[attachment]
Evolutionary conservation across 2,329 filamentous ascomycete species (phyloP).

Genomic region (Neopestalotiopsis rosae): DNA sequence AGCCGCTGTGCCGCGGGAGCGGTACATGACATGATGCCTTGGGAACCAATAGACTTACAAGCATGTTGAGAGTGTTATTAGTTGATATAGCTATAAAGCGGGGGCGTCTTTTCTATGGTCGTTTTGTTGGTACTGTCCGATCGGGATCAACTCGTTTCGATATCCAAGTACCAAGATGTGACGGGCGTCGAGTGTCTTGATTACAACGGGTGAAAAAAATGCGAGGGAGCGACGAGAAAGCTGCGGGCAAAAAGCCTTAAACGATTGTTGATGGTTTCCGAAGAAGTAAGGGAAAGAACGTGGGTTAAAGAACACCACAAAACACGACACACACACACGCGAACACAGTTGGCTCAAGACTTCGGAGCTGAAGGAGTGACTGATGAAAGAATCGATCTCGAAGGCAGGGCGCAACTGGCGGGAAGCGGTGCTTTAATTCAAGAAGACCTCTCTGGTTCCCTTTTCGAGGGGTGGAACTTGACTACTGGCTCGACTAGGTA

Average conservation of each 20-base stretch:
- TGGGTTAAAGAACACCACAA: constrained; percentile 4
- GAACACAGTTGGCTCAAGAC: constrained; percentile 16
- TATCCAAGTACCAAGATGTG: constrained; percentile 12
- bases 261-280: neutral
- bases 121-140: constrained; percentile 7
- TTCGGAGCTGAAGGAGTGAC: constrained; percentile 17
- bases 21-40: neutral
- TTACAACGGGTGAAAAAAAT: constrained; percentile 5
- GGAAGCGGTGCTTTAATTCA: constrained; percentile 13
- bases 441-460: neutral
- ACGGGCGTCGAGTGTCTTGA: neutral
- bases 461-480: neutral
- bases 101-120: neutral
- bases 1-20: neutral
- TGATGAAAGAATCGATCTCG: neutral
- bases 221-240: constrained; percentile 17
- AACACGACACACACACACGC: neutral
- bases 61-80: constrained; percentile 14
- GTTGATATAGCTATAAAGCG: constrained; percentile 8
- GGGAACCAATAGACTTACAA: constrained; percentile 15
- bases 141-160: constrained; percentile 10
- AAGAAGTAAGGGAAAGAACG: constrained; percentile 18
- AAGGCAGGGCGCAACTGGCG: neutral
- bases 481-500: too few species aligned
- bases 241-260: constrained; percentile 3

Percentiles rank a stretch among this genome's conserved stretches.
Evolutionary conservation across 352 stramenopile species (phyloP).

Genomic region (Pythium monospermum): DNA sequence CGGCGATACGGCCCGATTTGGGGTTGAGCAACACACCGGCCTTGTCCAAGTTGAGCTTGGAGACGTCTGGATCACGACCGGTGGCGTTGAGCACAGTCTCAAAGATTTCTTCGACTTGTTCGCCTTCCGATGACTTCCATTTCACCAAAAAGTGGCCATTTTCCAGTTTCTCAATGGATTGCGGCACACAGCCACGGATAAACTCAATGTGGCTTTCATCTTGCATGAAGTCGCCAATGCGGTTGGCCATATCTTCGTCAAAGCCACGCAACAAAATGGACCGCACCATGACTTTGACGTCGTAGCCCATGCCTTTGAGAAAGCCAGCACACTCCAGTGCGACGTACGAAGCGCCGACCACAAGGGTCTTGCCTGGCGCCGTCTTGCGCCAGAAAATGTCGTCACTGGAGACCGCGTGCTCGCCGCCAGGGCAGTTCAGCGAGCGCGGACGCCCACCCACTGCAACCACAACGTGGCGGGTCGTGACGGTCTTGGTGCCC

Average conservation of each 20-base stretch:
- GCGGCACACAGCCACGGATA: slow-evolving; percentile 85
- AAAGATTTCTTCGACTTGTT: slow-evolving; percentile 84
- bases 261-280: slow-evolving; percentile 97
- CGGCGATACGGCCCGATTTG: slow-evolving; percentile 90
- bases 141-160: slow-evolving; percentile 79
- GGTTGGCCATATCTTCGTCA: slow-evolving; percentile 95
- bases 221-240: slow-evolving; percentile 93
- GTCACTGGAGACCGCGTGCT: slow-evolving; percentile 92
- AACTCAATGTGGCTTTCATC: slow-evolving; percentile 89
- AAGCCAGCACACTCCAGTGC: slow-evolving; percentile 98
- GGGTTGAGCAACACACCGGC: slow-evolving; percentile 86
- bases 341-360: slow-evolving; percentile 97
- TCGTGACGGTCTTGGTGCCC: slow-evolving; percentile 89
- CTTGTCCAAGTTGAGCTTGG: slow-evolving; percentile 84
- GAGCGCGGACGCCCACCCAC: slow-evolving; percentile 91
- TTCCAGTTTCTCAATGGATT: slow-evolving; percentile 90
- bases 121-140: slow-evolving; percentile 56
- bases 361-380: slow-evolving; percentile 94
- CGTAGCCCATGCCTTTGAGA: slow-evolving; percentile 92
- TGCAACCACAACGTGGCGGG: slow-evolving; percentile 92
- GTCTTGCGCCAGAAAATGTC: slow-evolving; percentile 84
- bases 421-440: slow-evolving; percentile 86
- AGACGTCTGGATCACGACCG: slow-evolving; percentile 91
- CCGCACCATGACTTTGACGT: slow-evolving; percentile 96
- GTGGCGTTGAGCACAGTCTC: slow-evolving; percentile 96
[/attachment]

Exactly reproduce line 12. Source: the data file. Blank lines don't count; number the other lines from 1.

- GGAAGCGGTGCTTTAATTCA: constrained; percentile 13